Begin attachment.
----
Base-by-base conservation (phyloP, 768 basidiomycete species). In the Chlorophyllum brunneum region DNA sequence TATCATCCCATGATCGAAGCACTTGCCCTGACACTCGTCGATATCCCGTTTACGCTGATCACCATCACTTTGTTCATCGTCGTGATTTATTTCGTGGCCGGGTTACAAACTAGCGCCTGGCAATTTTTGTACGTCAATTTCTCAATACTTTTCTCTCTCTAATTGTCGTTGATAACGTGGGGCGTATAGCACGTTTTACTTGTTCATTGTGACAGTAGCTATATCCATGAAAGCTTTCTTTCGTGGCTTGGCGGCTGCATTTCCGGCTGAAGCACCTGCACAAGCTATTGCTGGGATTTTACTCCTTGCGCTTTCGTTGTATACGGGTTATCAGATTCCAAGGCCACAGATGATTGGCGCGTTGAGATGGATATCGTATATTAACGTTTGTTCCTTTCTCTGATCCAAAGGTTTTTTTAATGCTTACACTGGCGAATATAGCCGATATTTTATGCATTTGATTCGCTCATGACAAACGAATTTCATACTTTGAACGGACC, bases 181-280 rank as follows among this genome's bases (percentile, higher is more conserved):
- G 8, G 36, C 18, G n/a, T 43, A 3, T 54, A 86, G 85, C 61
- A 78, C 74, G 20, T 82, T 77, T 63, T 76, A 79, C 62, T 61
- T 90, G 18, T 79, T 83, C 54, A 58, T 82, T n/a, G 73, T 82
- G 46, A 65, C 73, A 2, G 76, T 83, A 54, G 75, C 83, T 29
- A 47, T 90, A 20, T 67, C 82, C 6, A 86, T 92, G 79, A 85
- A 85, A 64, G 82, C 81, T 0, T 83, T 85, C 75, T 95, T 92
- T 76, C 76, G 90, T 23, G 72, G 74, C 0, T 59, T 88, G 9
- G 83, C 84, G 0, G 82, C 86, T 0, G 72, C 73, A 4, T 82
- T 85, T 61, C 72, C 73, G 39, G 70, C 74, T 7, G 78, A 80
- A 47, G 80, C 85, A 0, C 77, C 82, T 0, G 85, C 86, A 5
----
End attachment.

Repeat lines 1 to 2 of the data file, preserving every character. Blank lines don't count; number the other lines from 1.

Base-by-base conservation (phyloP, 768 basidiomycete species). In the Chlorophyllum brunneum region DNA sequence TATCATCCCATGATCGAAGCACTTGCCCTGACACTCGTCGATATCCCGTTTACGCTGATCACCATCACTTTGTTCATCGTCGTGATTTATTTCGTGGCCGGGTTACAAACTAGCGCCTGGCAATTTTTGTACGTCAATTTCTCAATACTTTTCTCTCTCTAATTGTCGTTGATAACGTGGGGCGTATAGCACGTTTTACTTGTTCATTGTGACAGTAGCTATATCCATGAAAGCTTTCTTTCGTGGCTTGGCGGCTGCATTTCCGGCTGAAGCACCTGCACAAGCTATTGCTGGGATTTTACTCCTTGCGCTTTCGTTGTATACGGGTTATCAGATTCCAAGGCCACAGATGATTGGCGCGTTGAGATGGATATCGTATATTAACGTTTGTTCCTTTCTCTGATCCAAAGGTTTTTTTAATGCTTACACTGGCGAATATAGCCGATATTTTATGCATTTGATTCGCTCATGACAAACGAATTTCATACTTTGAACGGACC, bases 181-280 rank as follows among this genome's bases (percentile, higher is more conserved):
- G 8, G 36, C 18, G n/a, T 43, A 3, T 54, A 86, G 85, C 61